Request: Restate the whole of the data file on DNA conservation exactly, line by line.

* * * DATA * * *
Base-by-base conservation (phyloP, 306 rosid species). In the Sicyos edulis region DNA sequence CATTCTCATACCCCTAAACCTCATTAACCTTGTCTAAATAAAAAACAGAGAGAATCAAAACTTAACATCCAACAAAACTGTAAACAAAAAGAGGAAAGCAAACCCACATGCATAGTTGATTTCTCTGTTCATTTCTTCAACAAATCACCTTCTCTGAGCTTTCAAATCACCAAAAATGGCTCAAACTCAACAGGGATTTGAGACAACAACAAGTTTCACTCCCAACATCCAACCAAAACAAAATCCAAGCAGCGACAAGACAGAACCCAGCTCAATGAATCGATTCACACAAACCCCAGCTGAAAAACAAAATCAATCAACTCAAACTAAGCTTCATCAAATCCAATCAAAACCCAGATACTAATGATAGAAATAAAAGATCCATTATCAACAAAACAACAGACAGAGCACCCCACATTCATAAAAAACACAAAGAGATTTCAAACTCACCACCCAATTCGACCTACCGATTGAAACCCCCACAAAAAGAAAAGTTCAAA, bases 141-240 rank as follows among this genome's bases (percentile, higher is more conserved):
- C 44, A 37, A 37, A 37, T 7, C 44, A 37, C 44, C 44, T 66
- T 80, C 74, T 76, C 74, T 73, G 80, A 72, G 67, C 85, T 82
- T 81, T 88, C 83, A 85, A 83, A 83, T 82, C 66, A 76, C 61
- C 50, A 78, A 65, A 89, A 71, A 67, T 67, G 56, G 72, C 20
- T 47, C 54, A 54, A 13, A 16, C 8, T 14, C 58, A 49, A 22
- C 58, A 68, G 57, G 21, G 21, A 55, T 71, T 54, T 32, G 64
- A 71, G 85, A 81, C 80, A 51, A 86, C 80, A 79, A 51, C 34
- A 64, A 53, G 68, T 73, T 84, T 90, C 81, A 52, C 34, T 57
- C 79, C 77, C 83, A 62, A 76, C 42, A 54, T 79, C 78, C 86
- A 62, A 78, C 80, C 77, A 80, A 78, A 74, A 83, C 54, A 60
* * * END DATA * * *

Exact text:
Base-by-base conservation (phyloP, 306 rosid species). In the Sicyos edulis region DNA sequence CATTCTCATACCCCTAAACCTCATTAACCTTGTCTAAATAAAAAACAGAGAGAATCAAAACTTAACATCCAACAAAACTGTAAACAAAAAGAGGAAAGCAAACCCACATGCATAGTTGATTTCTCTGTTCATTTCTTCAACAAATCACCTTCTCTGAGCTTTCAAATCACCAAAAATGGCTCAAACTCAACAGGGATTTGAGACAACAACAAGTTTCACTCCCAACATCCAACCAAAACAAAATCCAAGCAGCGACAAGACAGAACCCAGCTCAATGAATCGATTCACACAAACCCCAGCTGAAAAACAAAATCAATCAACTCAAACTAAGCTTCATCAAATCCAATCAAAACCCAGATACTAATGATAGAAATAAAAGATCCATTATCAACAAAACAACAGACAGAGCACCCCACATTCATAAAAAACACAAAGAGATTTCAAACTCACCACCCAATTCGACCTACCGATTGAAACCCCCACAAAAAGAAAAGTTCAAA, bases 141-240 rank as follows among this genome's bases (percentile, higher is more conserved):
- C 44, A 37, A 37, A 37, T 7, C 44, A 37, C 44, C 44, T 66
- T 80, C 74, T 76, C 74, T 73, G 80, A 72, G 67, C 85, T 82
- T 81, T 88, C 83, A 85, A 83, A 83, T 82, C 66, A 76, C 61
- C 50, A 78, A 65, A 89, A 71, A 67, T 67, G 56, G 72, C 20
- T 47, C 54, A 54, A 13, A 16, C 8, T 14, C 58, A 49, A 22
- C 58, A 68, G 57, G 21, G 21, A 55, T 71, T 54, T 32, G 64
- A 71, G 85, A 81, C 80, A 51, A 86, C 80, A 79, A 51, C 34
- A 64, A 53, G 68, T 73, T 84, T 90, C 81, A 52, C 34, T 57
- C 79, C 77, C 83, A 62, A 76, C 42, A 54, T 79, C 78, C 86
- A 62, A 78, C 80, C 77, A 80, A 78, A 74, A 83, C 54, A 60